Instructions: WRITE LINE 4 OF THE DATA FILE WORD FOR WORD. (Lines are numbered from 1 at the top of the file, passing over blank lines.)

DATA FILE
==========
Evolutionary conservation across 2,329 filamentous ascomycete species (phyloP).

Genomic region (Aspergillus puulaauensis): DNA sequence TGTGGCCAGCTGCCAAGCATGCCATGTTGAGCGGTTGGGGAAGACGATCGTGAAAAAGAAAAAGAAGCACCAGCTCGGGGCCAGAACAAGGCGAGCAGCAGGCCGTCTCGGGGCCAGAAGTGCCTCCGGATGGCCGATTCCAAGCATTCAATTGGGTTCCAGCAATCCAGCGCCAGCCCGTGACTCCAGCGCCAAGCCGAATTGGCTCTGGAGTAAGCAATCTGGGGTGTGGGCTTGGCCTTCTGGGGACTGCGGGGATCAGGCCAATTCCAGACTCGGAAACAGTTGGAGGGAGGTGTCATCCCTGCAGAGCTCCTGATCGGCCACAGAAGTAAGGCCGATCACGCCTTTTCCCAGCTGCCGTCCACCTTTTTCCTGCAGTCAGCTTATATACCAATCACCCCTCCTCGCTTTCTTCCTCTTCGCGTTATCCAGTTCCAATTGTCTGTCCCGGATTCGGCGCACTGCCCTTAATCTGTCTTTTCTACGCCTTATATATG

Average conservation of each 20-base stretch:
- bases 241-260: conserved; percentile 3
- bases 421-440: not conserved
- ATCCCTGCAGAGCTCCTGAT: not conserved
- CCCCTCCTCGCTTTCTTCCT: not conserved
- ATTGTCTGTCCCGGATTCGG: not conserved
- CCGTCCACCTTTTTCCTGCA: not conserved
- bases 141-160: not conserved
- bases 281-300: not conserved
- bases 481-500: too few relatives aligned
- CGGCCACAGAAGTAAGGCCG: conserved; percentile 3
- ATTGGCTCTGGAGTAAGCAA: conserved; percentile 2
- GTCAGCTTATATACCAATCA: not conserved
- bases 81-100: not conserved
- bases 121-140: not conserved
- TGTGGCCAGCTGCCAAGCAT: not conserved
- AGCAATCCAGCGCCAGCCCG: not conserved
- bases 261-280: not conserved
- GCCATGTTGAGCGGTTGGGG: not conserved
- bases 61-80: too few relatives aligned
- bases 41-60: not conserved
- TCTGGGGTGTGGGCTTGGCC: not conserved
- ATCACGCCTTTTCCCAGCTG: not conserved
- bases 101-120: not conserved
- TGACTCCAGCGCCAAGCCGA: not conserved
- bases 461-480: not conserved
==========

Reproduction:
- bases 241-260: conserved; percentile 3